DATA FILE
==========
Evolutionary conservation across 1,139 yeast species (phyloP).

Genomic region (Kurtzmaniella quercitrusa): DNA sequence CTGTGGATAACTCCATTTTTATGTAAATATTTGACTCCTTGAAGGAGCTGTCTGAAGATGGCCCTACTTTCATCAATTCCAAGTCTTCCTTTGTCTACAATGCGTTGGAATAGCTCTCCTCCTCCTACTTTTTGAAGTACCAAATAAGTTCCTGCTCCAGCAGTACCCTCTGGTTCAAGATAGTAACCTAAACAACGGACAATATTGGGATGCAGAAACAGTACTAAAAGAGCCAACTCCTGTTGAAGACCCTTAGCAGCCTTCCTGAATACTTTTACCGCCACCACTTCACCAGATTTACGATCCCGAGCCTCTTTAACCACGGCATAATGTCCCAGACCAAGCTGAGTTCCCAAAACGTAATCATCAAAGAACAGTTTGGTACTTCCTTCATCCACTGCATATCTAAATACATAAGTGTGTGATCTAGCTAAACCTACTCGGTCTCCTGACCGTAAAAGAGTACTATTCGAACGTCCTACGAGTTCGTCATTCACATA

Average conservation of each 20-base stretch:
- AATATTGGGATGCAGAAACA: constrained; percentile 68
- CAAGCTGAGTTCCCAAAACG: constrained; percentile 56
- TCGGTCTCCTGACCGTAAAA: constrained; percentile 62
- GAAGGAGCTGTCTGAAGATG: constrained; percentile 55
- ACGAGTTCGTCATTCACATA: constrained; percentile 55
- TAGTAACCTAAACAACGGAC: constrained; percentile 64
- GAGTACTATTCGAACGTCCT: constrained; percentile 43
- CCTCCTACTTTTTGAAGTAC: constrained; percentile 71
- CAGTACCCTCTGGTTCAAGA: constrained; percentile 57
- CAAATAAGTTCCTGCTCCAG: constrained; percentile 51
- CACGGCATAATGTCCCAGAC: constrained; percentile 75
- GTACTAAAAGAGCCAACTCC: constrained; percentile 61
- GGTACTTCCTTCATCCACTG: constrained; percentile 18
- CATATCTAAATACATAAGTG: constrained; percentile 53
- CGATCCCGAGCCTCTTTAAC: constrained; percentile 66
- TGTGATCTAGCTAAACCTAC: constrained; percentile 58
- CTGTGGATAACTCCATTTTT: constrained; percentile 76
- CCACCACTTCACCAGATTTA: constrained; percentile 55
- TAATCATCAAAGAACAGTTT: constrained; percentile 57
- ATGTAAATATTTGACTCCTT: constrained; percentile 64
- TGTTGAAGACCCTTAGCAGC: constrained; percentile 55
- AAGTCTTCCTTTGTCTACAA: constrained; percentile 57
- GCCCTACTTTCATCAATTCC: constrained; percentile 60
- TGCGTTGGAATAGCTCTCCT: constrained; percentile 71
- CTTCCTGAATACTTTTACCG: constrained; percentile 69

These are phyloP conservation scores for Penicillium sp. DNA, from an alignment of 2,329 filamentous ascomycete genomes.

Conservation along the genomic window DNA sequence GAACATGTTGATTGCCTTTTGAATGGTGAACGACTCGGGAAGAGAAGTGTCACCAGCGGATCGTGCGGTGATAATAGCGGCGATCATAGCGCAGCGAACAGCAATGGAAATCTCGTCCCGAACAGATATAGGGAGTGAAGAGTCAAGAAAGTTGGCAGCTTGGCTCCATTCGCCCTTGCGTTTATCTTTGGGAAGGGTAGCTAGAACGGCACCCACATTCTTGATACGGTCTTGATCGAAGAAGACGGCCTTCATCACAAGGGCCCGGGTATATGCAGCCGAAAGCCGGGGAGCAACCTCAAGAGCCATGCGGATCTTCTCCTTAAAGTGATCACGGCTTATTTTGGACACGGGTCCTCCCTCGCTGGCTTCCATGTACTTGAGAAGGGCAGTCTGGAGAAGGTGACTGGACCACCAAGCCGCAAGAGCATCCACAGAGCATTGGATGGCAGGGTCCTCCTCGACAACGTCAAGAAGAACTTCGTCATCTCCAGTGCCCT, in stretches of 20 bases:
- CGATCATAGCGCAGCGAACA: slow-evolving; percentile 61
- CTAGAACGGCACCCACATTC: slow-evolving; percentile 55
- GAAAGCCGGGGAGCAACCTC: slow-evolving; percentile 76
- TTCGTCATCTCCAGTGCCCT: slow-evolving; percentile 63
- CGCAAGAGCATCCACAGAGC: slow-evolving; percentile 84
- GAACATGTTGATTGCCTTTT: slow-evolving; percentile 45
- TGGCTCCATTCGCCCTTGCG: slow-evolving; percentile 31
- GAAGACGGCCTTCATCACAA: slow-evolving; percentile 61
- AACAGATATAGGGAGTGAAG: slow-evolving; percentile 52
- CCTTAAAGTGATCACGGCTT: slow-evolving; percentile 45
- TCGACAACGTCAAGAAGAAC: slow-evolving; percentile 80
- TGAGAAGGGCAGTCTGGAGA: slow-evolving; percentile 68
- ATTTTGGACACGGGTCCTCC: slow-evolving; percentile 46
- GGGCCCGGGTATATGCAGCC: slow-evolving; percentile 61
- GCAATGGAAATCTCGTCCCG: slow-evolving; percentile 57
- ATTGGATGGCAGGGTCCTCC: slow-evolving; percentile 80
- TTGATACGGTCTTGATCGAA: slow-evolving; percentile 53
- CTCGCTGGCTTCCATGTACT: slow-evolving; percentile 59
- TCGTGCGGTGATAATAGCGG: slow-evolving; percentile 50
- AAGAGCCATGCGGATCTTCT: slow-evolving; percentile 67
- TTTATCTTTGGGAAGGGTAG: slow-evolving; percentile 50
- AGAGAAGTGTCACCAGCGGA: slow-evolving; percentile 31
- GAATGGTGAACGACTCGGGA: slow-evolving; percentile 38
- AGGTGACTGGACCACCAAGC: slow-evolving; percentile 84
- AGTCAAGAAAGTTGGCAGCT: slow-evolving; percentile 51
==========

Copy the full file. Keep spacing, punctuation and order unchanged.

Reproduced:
Evolutionary conservation across 1,139 yeast species (phyloP).

Genomic region (Kurtzmaniella quercitrusa): DNA sequence CTGTGGATAACTCCATTTTTATGTAAATATTTGACTCCTTGAAGGAGCTGTCTGAAGATGGCCCTACTTTCATCAATTCCAAGTCTTCCTTTGTCTACAATGCGTTGGAATAGCTCTCCTCCTCCTACTTTTTGAAGTACCAAATAAGTTCCTGCTCCAGCAGTACCCTCTGGTTCAAGATAGTAACCTAAACAACGGACAATATTGGGATGCAGAAACAGTACTAAAAGAGCCAACTCCTGTTGAAGACCCTTAGCAGCCTTCCTGAATACTTTTACCGCCACCACTTCACCAGATTTACGATCCCGAGCCTCTTTAACCACGGCATAATGTCCCAGACCAAGCTGAGTTCCCAAAACGTAATCATCAAAGAACAGTTTGGTACTTCCTTCATCCACTGCATATCTAAATACATAAGTGTGTGATCTAGCTAAACCTACTCGGTCTCCTGACCGTAAAAGAGTACTATTCGAACGTCCTACGAGTTCGTCATTCACATA

Average conservation of each 20-base stretch:
- AATATTGGGATGCAGAAACA: constrained; percentile 68
- CAAGCTGAGTTCCCAAAACG: constrained; percentile 56
- TCGGTCTCCTGACCGTAAAA: constrained; percentile 62
- GAAGGAGCTGTCTGAAGATG: constrained; percentile 55
- ACGAGTTCGTCATTCACATA: constrained; percentile 55
- TAGTAACCTAAACAACGGAC: constrained; percentile 64
- GAGTACTATTCGAACGTCCT: constrained; percentile 43
- CCTCCTACTTTTTGAAGTAC: constrained; percentile 71
- CAGTACCCTCTGGTTCAAGA: constrained; percentile 57
- CAAATAAGTTCCTGCTCCAG: constrained; percentile 51
- CACGGCATAATGTCCCAGAC: constrained; percentile 75
- GTACTAAAAGAGCCAACTCC: constrained; percentile 61
- GGTACTTCCTTCATCCACTG: constrained; percentile 18
- CATATCTAAATACATAAGTG: constrained; percentile 53
- CGATCCCGAGCCTCTTTAAC: constrained; percentile 66
- TGTGATCTAGCTAAACCTAC: constrained; percentile 58
- CTGTGGATAACTCCATTTTT: constrained; percentile 76
- CCACCACTTCACCAGATTTA: constrained; percentile 55
- TAATCATCAAAGAACAGTTT: constrained; percentile 57
- ATGTAAATATTTGACTCCTT: constrained; percentile 64
- TGTTGAAGACCCTTAGCAGC: constrained; percentile 55
- AAGTCTTCCTTTGTCTACAA: constrained; percentile 57
- GCCCTACTTTCATCAATTCC: constrained; percentile 60
- TGCGTTGGAATAGCTCTCCT: constrained; percentile 71
- CTTCCTGAATACTTTTACCG: constrained; percentile 69

These are phyloP conservation scores for Penicillium sp. DNA, from an alignment of 2,329 filamentous ascomycete genomes.

Conservation along the genomic window DNA sequence GAACATGTTGATTGCCTTTTGAATGGTGAACGACTCGGGAAGAGAAGTGTCACCAGCGGATCGTGCGGTGATAATAGCGGCGATCATAGCGCAGCGAACAGCAATGGAAATCTCGTCCCGAACAGATATAGGGAGTGAAGAGTCAAGAAAGTTGGCAGCTTGGCTCCATTCGCCCTTGCGTTTATCTTTGGGAAGGGTAGCTAGAACGGCACCCACATTCTTGATACGGTCTTGATCGAAGAAGACGGCCTTCATCACAAGGGCCCGGGTATATGCAGCCGAAAGCCGGGGAGCAACCTCAAGAGCCATGCGGATCTTCTCCTTAAAGTGATCACGGCTTATTTTGGACACGGGTCCTCCCTCGCTGGCTTCCATGTACTTGAGAAGGGCAGTCTGGAGAAGGTGACTGGACCACCAAGCCGCAAGAGCATCCACAGAGCATTGGATGGCAGGGTCCTCCTCGACAACGTCAAGAAGAACTTCGTCATCTCCAGTGCCCT, in stretches of 20 bases:
- CGATCATAGCGCAGCGAACA: slow-evolving; percentile 61
- CTAGAACGGCACCCACATTC: slow-evolving; percentile 55
- GAAAGCCGGGGAGCAACCTC: slow-evolving; percentile 76
- TTCGTCATCTCCAGTGCCCT: slow-evolving; percentile 63
- CGCAAGAGCATCCACAGAGC: slow-evolving; percentile 84
- GAACATGTTGATTGCCTTTT: slow-evolving; percentile 45
- TGGCTCCATTCGCCCTTGCG: slow-evolving; percentile 31
- GAAGACGGCCTTCATCACAA: slow-evolving; percentile 61
- AACAGATATAGGGAGTGAAG: slow-evolving; percentile 52
- CCTTAAAGTGATCACGGCTT: slow-evolving; percentile 45
- TCGACAACGTCAAGAAGAAC: slow-evolving; percentile 80
- TGAGAAGGGCAGTCTGGAGA: slow-evolving; percentile 68
- ATTTTGGACACGGGTCCTCC: slow-evolving; percentile 46
- GGGCCCGGGTATATGCAGCC: slow-evolving; percentile 61
- GCAATGGAAATCTCGTCCCG: slow-evolving; percentile 57
- ATTGGATGGCAGGGTCCTCC: slow-evolving; percentile 80
- TTGATACGGTCTTGATCGAA: slow-evolving; percentile 53
- CTCGCTGGCTTCCATGTACT: slow-evolving; percentile 59
- TCGTGCGGTGATAATAGCGG: slow-evolving; percentile 50
- AAGAGCCATGCGGATCTTCT: slow-evolving; percentile 67
- TTTATCTTTGGGAAGGGTAG: slow-evolving; percentile 50
- AGAGAAGTGTCACCAGCGGA: slow-evolving; percentile 31
- GAATGGTGAACGACTCGGGA: slow-evolving; percentile 38
- AGGTGACTGGACCACCAAGC: slow-evolving; percentile 84
- AGTCAAGAAAGTTGGCAGCT: slow-evolving; percentile 51